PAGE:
In the English cases of Corbett v Corbett,[42] the petitioner and the respondent went through a ceremony of marriage in September, 1963.  The petitioner knew that the respondent had been registered at birth as a male and had in 1960 undergone an operation for the removal of the testicles, most of the scrotum and the construction of an artificial vagina.  Since that operation, the respondent had lived as a woman.  In December, 1963, the petitioner filed a petition for a declaration that the marriage was null and void because the respondent was a person of the male sex or alternatively, for a decree of nullity on the ground of either incapacity or willful refusal to consummate.  The respondent in the answer prayed for a decree of nullity on the ground of either the petitioner’s incapacity or his willful refusal to consummate the marriage.  Furthermore, she pleaded that the petitioner was stopped from alleging that the marriage was void. Ormrod, J. held that the respondent had remained at all times a biological male and that, accordingly, the so-called marriage was void.  The learned judge observed.

The question then becomes, what is meant by the word ‘woman’ in the context of a marriage, for I am not concerned to determine the ‘legal sex’ of the respondent at large.  Having regard to the essentially heterosexual character of the relationship which is called marriage, the criteria must, in my judgment, be biological, for even the most extreme degree of transsexualism in a male or the most severe hormones which can exist in a person with male chromosomes, male gonads and male genital cannot reproduce a person who is naturally capable of performing the essential role of a woman in marriage.  In order words, the law should adopt in the first place, the first three of the doctor’s criteria, i.e. the chromosomal, gonadal and genital  tests, and if all three are congruent, determine the sex for the purpose of marriage accordingly and ignore any operative intervention.  The real difficulties of course will occur if these three criteria are not congruent… My conclusion, therefore, is that the respondent is not a woman for the purposes of marriage but is a biological male and has been so since birth.[43]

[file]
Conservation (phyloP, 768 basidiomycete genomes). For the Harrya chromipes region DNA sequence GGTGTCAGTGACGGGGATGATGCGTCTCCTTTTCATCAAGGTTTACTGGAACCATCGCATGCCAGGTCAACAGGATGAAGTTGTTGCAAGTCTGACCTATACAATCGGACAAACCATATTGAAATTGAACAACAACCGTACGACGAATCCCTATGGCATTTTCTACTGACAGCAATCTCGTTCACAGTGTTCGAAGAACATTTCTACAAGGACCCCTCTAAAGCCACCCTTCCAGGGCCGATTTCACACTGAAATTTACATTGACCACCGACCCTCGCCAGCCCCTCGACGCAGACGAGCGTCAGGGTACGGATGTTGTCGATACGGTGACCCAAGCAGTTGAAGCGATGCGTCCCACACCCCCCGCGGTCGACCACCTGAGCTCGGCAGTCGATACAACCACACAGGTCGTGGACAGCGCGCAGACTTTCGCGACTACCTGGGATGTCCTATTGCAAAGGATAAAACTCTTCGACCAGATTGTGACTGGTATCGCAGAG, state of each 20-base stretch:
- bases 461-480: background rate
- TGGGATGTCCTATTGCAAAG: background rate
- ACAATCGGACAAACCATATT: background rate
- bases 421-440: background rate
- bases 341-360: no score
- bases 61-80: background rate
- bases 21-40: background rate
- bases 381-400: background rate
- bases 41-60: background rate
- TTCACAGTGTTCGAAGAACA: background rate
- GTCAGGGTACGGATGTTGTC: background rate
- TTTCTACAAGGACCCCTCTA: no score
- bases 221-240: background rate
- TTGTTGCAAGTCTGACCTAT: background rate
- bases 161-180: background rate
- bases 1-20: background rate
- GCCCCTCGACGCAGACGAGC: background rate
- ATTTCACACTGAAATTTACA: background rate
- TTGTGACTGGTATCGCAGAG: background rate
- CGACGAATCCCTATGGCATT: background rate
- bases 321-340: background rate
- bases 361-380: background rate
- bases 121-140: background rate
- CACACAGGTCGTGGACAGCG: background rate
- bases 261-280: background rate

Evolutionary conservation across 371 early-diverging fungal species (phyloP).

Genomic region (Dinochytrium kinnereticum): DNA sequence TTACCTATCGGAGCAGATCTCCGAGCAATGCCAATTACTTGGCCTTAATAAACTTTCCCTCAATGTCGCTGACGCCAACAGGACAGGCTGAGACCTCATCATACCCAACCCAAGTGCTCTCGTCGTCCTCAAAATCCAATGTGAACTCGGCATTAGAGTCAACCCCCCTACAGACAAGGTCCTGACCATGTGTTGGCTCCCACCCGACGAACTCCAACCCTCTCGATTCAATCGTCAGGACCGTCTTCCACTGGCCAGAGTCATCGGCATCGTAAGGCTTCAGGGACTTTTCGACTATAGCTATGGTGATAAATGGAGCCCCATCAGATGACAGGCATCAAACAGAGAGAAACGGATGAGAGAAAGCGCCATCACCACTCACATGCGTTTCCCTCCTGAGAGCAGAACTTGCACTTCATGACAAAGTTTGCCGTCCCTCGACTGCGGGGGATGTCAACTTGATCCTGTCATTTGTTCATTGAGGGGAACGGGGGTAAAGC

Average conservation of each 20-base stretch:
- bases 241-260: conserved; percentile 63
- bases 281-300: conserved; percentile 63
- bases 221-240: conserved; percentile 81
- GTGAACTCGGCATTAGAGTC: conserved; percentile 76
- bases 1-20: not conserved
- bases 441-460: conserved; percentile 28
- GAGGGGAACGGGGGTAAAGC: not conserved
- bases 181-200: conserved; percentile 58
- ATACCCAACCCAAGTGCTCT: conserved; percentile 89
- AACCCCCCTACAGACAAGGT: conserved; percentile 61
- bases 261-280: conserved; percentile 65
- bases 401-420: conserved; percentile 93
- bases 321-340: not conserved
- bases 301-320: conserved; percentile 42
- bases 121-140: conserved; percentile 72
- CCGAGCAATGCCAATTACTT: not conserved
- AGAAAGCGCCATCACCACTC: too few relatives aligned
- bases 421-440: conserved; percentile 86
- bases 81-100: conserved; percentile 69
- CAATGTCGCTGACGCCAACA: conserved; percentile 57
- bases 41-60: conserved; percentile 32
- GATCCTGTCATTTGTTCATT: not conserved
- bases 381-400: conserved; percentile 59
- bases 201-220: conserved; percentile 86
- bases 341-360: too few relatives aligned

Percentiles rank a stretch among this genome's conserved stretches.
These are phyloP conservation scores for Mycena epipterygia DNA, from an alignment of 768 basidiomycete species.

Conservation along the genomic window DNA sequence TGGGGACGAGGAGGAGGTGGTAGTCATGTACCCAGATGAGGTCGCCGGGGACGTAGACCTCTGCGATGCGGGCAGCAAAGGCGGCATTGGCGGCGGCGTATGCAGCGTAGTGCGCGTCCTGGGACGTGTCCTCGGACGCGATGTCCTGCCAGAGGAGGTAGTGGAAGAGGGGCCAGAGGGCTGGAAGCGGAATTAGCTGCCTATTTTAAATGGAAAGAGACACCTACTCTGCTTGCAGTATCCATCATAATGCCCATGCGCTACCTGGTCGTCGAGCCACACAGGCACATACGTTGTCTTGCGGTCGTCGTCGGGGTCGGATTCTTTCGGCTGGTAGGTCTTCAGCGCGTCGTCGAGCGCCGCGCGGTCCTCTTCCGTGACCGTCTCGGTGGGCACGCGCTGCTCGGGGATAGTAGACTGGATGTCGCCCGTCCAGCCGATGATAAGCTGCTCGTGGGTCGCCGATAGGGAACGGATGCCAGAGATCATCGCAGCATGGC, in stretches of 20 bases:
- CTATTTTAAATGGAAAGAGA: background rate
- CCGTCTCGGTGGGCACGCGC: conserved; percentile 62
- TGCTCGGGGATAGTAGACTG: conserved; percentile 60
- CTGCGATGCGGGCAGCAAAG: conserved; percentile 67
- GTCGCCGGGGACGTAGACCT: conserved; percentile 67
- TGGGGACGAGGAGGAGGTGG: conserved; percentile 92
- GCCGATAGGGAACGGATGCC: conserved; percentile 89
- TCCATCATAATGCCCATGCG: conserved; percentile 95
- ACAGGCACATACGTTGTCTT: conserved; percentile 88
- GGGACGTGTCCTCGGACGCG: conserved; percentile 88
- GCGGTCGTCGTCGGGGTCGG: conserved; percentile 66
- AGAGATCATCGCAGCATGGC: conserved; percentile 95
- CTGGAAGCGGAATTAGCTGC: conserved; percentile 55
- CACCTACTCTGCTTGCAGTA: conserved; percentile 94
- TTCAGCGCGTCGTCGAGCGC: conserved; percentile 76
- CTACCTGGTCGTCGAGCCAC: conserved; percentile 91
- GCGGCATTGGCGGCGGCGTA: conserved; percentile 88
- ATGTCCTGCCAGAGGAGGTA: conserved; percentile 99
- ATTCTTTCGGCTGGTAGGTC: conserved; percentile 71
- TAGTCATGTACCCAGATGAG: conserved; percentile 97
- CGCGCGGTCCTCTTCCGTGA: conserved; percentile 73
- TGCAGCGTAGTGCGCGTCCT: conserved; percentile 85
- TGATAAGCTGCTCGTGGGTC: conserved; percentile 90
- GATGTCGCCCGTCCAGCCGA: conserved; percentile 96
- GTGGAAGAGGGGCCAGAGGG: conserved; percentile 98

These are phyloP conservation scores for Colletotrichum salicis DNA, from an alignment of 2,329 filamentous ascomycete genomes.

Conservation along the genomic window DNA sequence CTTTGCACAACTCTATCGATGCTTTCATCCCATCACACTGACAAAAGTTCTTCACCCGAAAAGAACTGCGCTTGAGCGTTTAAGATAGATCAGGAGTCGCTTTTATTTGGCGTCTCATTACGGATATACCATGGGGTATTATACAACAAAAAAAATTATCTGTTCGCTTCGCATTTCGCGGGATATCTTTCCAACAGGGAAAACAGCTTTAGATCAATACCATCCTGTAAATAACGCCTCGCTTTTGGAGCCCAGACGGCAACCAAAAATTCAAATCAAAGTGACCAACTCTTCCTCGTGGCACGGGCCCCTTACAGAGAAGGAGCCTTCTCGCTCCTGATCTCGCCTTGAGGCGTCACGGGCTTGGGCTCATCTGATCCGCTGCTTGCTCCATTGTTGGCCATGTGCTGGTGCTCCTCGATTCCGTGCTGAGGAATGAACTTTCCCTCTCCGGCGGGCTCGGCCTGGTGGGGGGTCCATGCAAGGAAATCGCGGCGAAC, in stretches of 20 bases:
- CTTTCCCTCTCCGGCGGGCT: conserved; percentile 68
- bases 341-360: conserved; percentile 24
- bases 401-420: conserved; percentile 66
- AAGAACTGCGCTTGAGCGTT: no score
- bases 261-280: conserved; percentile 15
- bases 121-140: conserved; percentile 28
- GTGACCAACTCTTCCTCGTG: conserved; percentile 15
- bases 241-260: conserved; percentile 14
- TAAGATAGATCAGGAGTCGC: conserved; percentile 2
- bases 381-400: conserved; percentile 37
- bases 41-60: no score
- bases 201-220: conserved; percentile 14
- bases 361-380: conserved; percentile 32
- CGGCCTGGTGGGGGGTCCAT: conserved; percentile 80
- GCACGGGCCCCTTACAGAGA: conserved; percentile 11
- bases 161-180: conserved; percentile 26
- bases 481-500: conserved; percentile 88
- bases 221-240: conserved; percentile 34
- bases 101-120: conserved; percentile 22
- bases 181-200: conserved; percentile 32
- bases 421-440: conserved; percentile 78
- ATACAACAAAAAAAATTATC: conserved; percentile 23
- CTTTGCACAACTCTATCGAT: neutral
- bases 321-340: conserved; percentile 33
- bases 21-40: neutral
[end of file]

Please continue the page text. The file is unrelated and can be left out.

The decision in Corbett’s case was adopted by Bell, J.  In the Marriage of C and D (falsefy called C)[44] a case heard at the Family Court of Austria at Brisbane in 1979.

          But a different view was held by the Superior Court of New Jersey (Appellate Division) in M.T. v. J.T.[45] The facts were similar to Corbett’s case.  The wife filed a complaint for support and maintenance.  The husband pleaded in defence that the wife was a male and that their marriage was, therefore, void.  They disagreed with the conclusion reached in Corbett’s case.  Explaining the basis of its objection the court observed that:[46]

Our departure from Corbett thesis is not a matter of semantics.  It stems from a fundamentally different understanding of what is meant by ‘sex’ for marital purposes.  The English court apparently felt that sex and gender were disparate phenomena.  In a given case there may, of course be such difference.  A pre-operative transsexual is an example of that kind of disharmony, and most experts would be satisfied that the individual should be classified according to biological criteria.  The evidence and authority which we have examined, however, show that a person’s sex or sexuality embraces an individual’s gender, emotional sense of sexual identity and character.  Indeed, it has been observed that the ‘psychological sex of an individual’, while not serviceable for all purposes, is ‘practical, realistic and humane, it went on to emphasize that:[47]